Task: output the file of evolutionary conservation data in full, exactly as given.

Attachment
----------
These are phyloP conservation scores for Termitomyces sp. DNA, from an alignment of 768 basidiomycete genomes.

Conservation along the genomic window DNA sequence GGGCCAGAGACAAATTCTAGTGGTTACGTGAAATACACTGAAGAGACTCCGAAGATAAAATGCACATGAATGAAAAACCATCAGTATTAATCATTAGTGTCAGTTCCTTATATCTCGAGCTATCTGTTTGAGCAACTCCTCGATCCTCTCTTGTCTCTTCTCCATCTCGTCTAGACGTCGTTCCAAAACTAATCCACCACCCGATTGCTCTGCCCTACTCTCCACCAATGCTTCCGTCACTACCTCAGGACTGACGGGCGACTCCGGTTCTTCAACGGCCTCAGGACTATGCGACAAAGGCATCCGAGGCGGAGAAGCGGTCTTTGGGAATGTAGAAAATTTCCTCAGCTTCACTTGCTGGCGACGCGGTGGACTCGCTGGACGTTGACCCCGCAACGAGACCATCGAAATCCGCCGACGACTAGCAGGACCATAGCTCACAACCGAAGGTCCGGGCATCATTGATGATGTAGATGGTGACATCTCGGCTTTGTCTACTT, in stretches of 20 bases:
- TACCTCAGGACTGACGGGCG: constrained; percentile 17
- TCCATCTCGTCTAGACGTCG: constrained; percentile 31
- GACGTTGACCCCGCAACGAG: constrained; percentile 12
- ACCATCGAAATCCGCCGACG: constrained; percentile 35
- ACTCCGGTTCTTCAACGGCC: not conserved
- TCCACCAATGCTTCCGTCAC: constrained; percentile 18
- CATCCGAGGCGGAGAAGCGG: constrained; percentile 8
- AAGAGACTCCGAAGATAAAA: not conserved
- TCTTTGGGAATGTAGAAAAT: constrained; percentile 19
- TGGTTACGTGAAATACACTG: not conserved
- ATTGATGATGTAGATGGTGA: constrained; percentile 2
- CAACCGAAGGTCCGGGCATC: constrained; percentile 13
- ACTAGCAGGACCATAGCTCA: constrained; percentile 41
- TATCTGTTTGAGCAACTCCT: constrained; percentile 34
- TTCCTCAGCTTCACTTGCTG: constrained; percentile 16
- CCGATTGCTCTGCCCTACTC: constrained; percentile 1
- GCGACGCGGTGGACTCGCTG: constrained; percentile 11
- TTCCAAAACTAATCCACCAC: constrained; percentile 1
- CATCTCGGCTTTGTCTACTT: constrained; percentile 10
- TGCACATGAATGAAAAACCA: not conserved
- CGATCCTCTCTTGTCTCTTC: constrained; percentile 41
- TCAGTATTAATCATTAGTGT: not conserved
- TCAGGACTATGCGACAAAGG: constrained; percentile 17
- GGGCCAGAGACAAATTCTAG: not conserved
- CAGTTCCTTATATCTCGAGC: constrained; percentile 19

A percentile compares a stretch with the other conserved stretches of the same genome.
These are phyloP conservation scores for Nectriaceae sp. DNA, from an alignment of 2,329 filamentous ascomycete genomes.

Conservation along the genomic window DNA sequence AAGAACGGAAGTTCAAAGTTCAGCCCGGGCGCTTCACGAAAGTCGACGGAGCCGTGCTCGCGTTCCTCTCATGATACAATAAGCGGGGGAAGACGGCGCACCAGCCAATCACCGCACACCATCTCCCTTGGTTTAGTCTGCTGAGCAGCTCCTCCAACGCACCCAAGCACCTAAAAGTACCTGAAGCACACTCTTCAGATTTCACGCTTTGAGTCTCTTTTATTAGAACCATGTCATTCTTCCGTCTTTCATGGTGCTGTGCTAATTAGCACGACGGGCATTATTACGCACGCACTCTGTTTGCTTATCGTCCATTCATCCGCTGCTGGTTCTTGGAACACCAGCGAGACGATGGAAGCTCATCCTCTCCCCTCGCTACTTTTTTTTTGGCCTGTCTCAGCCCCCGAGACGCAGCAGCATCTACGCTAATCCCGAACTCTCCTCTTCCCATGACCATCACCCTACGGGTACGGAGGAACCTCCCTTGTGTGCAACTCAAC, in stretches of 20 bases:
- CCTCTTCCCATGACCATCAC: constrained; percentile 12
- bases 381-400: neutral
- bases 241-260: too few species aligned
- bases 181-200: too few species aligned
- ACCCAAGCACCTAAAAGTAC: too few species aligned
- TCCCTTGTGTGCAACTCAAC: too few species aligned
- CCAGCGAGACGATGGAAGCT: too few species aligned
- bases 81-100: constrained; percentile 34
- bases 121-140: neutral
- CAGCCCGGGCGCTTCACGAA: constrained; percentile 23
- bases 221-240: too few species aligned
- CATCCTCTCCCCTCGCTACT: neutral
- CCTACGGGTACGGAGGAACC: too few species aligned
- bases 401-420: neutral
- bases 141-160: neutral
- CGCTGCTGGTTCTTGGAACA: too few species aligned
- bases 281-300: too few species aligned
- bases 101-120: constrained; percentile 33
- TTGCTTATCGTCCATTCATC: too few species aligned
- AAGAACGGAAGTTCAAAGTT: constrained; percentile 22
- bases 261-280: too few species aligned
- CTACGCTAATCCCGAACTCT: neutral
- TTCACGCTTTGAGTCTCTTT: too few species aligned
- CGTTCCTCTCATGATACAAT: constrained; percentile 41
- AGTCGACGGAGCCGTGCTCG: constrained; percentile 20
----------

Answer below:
These are phyloP conservation scores for Termitomyces sp. DNA, from an alignment of 768 basidiomycete genomes.

Conservation along the genomic window DNA sequence GGGCCAGAGACAAATTCTAGTGGTTACGTGAAATACACTGAAGAGACTCCGAAGATAAAATGCACATGAATGAAAAACCATCAGTATTAATCATTAGTGTCAGTTCCTTATATCTCGAGCTATCTGTTTGAGCAACTCCTCGATCCTCTCTTGTCTCTTCTCCATCTCGTCTAGACGTCGTTCCAAAACTAATCCACCACCCGATTGCTCTGCCCTACTCTCCACCAATGCTTCCGTCACTACCTCAGGACTGACGGGCGACTCCGGTTCTTCAACGGCCTCAGGACTATGCGACAAAGGCATCCGAGGCGGAGAAGCGGTCTTTGGGAATGTAGAAAATTTCCTCAGCTTCACTTGCTGGCGACGCGGTGGACTCGCTGGACGTTGACCCCGCAACGAGACCATCGAAATCCGCCGACGACTAGCAGGACCATAGCTCACAACCGAAGGTCCGGGCATCATTGATGATGTAGATGGTGACATCTCGGCTTTGTCTACTT, in stretches of 20 bases:
- TACCTCAGGACTGACGGGCG: constrained; percentile 17
- TCCATCTCGTCTAGACGTCG: constrained; percentile 31
- GACGTTGACCCCGCAACGAG: constrained; percentile 12
- ACCATCGAAATCCGCCGACG: constrained; percentile 35
- ACTCCGGTTCTTCAACGGCC: not conserved
- TCCACCAATGCTTCCGTCAC: constrained; percentile 18
- CATCCGAGGCGGAGAAGCGG: constrained; percentile 8
- AAGAGACTCCGAAGATAAAA: not conserved
- TCTTTGGGAATGTAGAAAAT: constrained; percentile 19
- TGGTTACGTGAAATACACTG: not conserved
- ATTGATGATGTAGATGGTGA: constrained; percentile 2
- CAACCGAAGGTCCGGGCATC: constrained; percentile 13
- ACTAGCAGGACCATAGCTCA: constrained; percentile 41
- TATCTGTTTGAGCAACTCCT: constrained; percentile 34
- TTCCTCAGCTTCACTTGCTG: constrained; percentile 16
- CCGATTGCTCTGCCCTACTC: constrained; percentile 1
- GCGACGCGGTGGACTCGCTG: constrained; percentile 11
- TTCCAAAACTAATCCACCAC: constrained; percentile 1
- CATCTCGGCTTTGTCTACTT: constrained; percentile 10
- TGCACATGAATGAAAAACCA: not conserved
- CGATCCTCTCTTGTCTCTTC: constrained; percentile 41
- TCAGTATTAATCATTAGTGT: not conserved
- TCAGGACTATGCGACAAAGG: constrained; percentile 17
- GGGCCAGAGACAAATTCTAG: not conserved
- CAGTTCCTTATATCTCGAGC: constrained; percentile 19

A percentile compares a stretch with the other conserved stretches of the same genome.
These are phyloP conservation scores for Nectriaceae sp. DNA, from an alignment of 2,329 filamentous ascomycete genomes.

Conservation along the genomic window DNA sequence AAGAACGGAAGTTCAAAGTTCAGCCCGGGCGCTTCACGAAAGTCGACGGAGCCGTGCTCGCGTTCCTCTCATGATACAATAAGCGGGGGAAGACGGCGCACCAGCCAATCACCGCACACCATCTCCCTTGGTTTAGTCTGCTGAGCAGCTCCTCCAACGCACCCAAGCACCTAAAAGTACCTGAAGCACACTCTTCAGATTTCACGCTTTGAGTCTCTTTTATTAGAACCATGTCATTCTTCCGTCTTTCATGGTGCTGTGCTAATTAGCACGACGGGCATTATTACGCACGCACTCTGTTTGCTTATCGTCCATTCATCCGCTGCTGGTTCTTGGAACACCAGCGAGACGATGGAAGCTCATCCTCTCCCCTCGCTACTTTTTTTTTGGCCTGTCTCAGCCCCCGAGACGCAGCAGCATCTACGCTAATCCCGAACTCTCCTCTTCCCATGACCATCACCCTACGGGTACGGAGGAACCTCCCTTGTGTGCAACTCAAC, in stretches of 20 bases:
- CCTCTTCCCATGACCATCAC: constrained; percentile 12
- bases 381-400: neutral
- bases 241-260: too few species aligned
- bases 181-200: too few species aligned
- ACCCAAGCACCTAAAAGTAC: too few species aligned
- TCCCTTGTGTGCAACTCAAC: too few species aligned
- CCAGCGAGACGATGGAAGCT: too few species aligned
- bases 81-100: constrained; percentile 34
- bases 121-140: neutral
- CAGCCCGGGCGCTTCACGAA: constrained; percentile 23
- bases 221-240: too few species aligned
- CATCCTCTCCCCTCGCTACT: neutral
- CCTACGGGTACGGAGGAACC: too few species aligned
- bases 401-420: neutral
- bases 141-160: neutral
- CGCTGCTGGTTCTTGGAACA: too few species aligned
- bases 281-300: too few species aligned
- bases 101-120: constrained; percentile 33
- TTGCTTATCGTCCATTCATC: too few species aligned
- AAGAACGGAAGTTCAAAGTT: constrained; percentile 22
- bases 261-280: too few species aligned
- CTACGCTAATCCCGAACTCT: neutral
- TTCACGCTTTGAGTCTCTTT: too few species aligned
- CGTTCCTCTCATGATACAAT: constrained; percentile 41
- AGTCGACGGAGCCGTGCTCG: constrained; percentile 20